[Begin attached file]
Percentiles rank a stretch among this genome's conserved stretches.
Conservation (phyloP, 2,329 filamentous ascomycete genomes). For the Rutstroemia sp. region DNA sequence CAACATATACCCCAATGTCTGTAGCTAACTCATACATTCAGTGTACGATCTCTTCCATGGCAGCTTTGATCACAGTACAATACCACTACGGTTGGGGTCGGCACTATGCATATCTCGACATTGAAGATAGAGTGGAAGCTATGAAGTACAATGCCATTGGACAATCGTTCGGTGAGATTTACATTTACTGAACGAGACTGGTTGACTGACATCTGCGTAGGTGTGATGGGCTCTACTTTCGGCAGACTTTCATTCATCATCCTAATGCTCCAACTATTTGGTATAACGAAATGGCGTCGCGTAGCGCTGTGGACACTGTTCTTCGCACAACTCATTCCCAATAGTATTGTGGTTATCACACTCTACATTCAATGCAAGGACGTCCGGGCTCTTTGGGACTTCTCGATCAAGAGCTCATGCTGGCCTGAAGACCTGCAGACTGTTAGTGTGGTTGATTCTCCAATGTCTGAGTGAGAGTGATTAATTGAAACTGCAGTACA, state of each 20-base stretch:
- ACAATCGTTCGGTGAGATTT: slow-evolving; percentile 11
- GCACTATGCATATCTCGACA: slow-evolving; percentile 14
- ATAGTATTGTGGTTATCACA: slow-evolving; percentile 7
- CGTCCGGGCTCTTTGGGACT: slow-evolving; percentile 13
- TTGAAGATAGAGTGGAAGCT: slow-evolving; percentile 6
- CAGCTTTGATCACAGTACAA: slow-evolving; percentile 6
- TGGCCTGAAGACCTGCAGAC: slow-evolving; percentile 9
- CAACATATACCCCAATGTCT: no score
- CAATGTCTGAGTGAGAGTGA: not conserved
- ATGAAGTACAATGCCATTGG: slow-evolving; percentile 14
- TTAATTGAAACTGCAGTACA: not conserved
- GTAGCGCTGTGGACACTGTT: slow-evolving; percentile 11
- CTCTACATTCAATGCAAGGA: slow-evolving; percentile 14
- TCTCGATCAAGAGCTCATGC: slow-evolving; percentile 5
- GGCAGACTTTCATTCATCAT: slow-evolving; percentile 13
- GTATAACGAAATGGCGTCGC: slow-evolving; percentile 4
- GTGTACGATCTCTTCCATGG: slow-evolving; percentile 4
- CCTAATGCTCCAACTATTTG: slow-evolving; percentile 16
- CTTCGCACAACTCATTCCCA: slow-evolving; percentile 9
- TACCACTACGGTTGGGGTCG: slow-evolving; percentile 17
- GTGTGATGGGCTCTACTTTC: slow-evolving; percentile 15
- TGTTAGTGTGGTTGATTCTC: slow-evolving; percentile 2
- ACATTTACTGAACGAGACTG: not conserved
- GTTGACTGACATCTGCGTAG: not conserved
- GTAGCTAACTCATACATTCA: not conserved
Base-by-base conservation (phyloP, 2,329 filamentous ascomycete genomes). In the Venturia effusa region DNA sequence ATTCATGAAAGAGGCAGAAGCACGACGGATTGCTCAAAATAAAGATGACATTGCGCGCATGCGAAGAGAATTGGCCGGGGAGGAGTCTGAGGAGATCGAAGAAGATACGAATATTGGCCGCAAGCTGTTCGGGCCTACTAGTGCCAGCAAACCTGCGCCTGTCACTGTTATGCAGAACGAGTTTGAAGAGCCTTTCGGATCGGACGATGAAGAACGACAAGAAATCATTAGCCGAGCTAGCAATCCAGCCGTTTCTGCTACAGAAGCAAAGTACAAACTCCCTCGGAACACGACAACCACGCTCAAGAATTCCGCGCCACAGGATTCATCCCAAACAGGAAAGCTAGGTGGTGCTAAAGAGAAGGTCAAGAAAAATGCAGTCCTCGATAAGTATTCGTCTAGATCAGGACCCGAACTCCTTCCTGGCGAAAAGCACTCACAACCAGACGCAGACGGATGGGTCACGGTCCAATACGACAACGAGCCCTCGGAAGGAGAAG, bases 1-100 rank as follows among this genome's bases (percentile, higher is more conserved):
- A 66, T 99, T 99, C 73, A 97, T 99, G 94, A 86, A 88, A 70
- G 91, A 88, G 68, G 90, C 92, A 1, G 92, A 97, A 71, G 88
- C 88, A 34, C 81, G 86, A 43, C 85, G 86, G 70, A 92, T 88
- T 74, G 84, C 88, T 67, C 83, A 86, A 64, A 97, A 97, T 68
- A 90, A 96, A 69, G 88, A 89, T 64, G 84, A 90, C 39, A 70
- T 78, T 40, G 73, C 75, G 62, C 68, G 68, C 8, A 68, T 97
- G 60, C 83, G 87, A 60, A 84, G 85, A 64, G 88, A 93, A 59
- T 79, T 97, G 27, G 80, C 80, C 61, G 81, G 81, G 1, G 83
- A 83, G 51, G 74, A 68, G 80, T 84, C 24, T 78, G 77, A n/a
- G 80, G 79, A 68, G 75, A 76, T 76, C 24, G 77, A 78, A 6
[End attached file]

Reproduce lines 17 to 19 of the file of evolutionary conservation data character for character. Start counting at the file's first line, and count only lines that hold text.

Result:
- GGCAGACTTTCATTCATCAT: slow-evolving; percentile 13
- GTATAACGAAATGGCGTCGC: slow-evolving; percentile 4
- GTGTACGATCTCTTCCATGG: slow-evolving; percentile 4